Non-templated A addition is an artifact of the polymerase. It occurs about 50% of the time, and for fragment analysis applications, will result in 2 peaks, one base pair apart for one allele. This may result in genotyping errors and require manual editing of the allele calls. It can be prevented by using a high-fidelity, proofreading polymerase. There are also options to promote plus A addition, one commonly used option being use of additional sequence, commonly referred to as a tail, on the unlabeled primer.
Primers can be reconstituted in sterile 1X TE buffer (10 mM Tris, 1 mM EDTA, pH 8.0), sterile 1X low TE buffer (10 mM Tris, 0.1 mM EDTA, pH 8.0), or molecular-grade, nuclease-free water. For more information on how to dilute your custom primers, refer to the following document.
A stock concentration can be between 10 µM and 100 µM. A working concentration can then be made depending on the concentration needed in the PCR reaction.
The oligos are good for one year from the date of receipt when stored at -20 degrees C.
Fluorescently-labeled oligos should be protected from light to prevent photobleaching. They should be wrapped in aluminum foil or kept in a cardboard box in a -20 degrees C freezer.
To minimize freeze/thaw cycles, we recommend you aliquot the stock dilution into small “working” volumes, according to the number of reactions, and store at -20 degrees C. Prior to use, the solution should be lightly vortexed and spun down using a bench-top centrifuge.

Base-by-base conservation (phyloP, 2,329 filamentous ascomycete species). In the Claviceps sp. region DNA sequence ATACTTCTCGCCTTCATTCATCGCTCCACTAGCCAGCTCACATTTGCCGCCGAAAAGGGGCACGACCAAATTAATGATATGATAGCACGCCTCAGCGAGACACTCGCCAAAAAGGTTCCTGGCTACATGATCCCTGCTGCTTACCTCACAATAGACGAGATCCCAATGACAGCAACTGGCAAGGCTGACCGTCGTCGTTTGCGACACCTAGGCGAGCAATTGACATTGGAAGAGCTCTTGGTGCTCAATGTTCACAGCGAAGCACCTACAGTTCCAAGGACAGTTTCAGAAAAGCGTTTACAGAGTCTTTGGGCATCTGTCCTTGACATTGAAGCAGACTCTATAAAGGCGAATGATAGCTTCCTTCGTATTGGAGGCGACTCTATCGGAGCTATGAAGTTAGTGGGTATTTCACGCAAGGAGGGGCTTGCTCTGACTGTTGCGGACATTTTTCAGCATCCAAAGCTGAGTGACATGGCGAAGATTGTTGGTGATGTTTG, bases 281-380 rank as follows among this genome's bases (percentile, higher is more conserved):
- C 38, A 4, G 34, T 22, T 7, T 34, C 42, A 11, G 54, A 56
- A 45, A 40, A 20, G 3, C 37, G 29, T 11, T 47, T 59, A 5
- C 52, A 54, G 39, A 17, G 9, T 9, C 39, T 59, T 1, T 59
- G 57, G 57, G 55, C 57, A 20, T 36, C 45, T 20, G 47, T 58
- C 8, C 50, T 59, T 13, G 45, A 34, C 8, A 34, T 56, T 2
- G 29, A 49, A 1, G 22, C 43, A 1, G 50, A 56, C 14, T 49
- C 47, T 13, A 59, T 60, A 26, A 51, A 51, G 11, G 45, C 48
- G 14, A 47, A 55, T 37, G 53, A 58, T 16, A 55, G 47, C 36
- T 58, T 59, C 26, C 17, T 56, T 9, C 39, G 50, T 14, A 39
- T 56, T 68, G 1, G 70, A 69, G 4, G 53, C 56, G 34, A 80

The tail option is used to promote 3´ A nucleotide addition to the (forward) labeled strand. DNA polymerases catalyze the addition of a single nucleotide (usually an adenosine) to the 3´ ends of the two strands of a double-stranded DNA fragment. This non-template complementary addition results in a denatured PCR product that is one nucleotide longer than the target sequence. Because 3´ A nucleotide addition rarely goes to completion without a long extension step at the end of thermal cycling (i.e., only a fraction of the fragments receive the extra nucleotide), single-base ladders often form and the resulting allele calls can be inconsistent, incorrect, or missing entirely, forcing you to inspect all allele calls and to correct erroneous calls manually.
For the majority of fragment analysis applications, desalted primers are fine. For SNaPshot™ primers, HPLC-purification will be necessary.
The choice of size standard is determined by the minimum and maximum range of the amplicons. Select a size standard with at least two sizing fragments smaller and larger than your unknown sample fragments, and with a dye that is compatible with the dyes used for labeling the primers in the dye set calibrated on the instrument. Please see the table below:
|GeneScan™ LIZ™ Dye Size Standard, 5-dye chemistry||GeneScan™ ROX™ Dye Size Standard, 4-dye chemistry|
Expected marker length in basepairs
Size standards stored at -20 degrees C can result in loss of the smaller size standard peaks, lower signal, or no signal. The size standard should be run with HiDi™-Formamide only to determine the impact to the size standard peak intensity.
The size standard expiration date can be found either on the original box/pouch or the Certificate of Analysis (COA). To access the COA, click here and search with the Lot No. If there is no expiration date listed on the box or COA, the warranty date is 1 year from date of receipt.